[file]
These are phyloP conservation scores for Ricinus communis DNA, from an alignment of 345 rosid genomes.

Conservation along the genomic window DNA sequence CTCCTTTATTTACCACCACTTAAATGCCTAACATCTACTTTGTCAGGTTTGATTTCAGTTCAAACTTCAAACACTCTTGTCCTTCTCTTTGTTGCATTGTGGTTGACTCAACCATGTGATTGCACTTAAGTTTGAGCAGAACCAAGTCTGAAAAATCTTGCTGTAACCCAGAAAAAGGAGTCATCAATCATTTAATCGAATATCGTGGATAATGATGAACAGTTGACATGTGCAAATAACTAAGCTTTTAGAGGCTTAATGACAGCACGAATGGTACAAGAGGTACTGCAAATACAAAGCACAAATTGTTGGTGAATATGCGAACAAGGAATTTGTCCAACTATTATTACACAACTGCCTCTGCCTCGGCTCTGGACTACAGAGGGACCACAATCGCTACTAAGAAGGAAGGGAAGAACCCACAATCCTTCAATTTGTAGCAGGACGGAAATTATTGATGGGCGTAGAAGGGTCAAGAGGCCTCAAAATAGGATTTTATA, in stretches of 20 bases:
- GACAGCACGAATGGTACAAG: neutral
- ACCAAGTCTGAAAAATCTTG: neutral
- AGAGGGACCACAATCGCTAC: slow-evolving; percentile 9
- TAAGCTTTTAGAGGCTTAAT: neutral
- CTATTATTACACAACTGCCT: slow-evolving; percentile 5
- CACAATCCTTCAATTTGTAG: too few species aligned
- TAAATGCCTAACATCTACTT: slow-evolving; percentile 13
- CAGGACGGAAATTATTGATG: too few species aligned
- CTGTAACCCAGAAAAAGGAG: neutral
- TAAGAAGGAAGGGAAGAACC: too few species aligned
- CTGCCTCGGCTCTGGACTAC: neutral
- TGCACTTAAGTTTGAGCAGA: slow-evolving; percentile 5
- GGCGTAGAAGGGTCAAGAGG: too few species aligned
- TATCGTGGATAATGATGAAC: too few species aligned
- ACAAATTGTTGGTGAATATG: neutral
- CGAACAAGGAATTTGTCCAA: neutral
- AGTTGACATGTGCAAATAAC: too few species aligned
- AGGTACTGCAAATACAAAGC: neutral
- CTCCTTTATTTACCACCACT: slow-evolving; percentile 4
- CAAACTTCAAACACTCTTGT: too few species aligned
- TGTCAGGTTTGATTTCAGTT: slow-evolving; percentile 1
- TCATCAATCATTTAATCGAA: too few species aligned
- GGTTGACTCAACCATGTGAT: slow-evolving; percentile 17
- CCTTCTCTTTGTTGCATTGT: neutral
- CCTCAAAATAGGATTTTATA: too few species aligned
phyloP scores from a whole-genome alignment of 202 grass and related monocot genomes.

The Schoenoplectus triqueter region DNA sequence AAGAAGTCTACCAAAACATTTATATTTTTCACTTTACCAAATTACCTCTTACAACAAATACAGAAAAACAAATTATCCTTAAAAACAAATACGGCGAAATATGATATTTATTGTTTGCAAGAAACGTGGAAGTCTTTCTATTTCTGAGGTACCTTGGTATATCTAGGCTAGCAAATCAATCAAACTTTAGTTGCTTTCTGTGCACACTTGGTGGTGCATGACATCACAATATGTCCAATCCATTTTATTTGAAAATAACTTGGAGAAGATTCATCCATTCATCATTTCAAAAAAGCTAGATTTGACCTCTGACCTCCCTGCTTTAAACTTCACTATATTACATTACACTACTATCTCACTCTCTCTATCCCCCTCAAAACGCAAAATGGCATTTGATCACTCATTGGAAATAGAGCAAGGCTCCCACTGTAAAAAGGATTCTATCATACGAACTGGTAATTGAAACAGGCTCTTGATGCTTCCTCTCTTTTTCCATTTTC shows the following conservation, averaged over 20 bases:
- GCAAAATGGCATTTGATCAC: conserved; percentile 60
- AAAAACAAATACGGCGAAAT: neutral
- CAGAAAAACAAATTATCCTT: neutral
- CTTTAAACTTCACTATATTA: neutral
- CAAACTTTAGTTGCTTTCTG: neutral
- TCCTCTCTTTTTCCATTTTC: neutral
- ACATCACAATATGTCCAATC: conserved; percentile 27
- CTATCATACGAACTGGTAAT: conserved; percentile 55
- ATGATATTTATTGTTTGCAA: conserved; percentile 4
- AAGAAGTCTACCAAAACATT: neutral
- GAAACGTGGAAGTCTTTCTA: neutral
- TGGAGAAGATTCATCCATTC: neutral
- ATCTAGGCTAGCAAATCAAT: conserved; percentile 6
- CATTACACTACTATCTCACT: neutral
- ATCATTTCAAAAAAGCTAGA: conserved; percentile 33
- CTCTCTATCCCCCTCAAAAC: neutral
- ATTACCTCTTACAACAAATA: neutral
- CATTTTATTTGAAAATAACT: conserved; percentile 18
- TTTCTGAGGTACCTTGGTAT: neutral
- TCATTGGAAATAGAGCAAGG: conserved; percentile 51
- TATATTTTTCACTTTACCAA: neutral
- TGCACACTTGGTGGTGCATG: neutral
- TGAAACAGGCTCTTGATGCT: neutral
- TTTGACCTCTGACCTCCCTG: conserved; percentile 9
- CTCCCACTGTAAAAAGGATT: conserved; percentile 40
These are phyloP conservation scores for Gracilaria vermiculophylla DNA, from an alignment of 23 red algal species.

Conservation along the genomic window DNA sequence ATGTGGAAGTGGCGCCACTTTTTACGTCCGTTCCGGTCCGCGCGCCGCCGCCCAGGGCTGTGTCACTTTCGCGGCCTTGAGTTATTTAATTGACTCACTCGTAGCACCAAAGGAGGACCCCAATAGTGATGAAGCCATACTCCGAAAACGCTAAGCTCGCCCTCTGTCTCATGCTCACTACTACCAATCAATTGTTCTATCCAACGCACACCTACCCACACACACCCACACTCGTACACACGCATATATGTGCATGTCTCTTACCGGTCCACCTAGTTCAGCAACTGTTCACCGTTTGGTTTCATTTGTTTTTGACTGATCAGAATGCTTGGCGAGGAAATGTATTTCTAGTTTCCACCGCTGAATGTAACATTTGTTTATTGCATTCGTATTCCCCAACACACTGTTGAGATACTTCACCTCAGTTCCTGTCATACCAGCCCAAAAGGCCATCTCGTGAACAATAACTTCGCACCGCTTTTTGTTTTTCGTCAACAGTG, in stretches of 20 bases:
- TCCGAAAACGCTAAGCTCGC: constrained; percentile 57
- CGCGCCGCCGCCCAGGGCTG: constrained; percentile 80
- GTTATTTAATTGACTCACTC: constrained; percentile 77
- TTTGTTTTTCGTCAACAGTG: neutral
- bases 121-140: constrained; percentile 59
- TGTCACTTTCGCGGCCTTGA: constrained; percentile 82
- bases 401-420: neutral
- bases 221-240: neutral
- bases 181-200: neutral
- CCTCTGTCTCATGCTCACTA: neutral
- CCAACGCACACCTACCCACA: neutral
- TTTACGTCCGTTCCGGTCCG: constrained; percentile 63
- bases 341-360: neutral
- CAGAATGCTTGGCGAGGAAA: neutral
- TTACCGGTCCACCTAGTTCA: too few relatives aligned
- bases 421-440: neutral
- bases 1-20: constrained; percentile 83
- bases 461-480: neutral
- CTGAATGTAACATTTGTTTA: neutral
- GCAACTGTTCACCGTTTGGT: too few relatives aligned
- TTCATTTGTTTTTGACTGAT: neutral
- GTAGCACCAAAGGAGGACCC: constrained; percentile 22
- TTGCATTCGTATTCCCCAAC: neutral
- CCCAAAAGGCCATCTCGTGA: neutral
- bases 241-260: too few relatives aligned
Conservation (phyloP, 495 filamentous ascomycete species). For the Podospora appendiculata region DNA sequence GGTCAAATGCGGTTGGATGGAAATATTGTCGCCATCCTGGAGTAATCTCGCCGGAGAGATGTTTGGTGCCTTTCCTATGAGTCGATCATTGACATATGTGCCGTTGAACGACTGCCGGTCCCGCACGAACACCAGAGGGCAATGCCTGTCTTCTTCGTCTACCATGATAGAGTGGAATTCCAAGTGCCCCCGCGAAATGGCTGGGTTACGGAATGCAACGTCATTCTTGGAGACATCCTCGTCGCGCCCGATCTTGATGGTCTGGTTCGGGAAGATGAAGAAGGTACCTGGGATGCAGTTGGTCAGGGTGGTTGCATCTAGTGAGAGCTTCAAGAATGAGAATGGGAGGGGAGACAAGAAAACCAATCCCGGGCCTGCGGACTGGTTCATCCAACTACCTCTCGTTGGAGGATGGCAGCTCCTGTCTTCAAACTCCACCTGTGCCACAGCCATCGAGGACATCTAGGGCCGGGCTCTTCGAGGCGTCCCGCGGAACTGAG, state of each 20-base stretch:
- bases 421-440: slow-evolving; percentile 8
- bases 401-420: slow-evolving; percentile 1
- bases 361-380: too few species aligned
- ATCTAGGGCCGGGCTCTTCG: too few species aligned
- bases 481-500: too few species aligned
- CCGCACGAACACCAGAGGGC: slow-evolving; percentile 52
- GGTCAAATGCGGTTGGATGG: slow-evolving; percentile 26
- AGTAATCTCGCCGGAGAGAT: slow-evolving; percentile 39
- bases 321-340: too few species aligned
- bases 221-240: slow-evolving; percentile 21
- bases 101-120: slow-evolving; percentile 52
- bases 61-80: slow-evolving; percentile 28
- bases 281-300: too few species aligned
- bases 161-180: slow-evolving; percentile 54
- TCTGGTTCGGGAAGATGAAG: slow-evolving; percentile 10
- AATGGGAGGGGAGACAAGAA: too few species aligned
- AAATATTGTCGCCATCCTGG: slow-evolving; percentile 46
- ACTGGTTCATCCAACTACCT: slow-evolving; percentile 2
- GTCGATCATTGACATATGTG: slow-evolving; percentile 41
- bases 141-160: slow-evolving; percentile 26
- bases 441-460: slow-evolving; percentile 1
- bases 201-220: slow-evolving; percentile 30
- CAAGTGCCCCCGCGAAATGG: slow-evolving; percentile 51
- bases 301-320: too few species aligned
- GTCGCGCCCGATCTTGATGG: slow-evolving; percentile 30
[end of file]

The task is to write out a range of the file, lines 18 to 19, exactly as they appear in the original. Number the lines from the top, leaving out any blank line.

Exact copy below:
- CGAACAAGGAATTTGTCCAA: neutral
- AGTTGACATGTGCAAATAAC: too few species aligned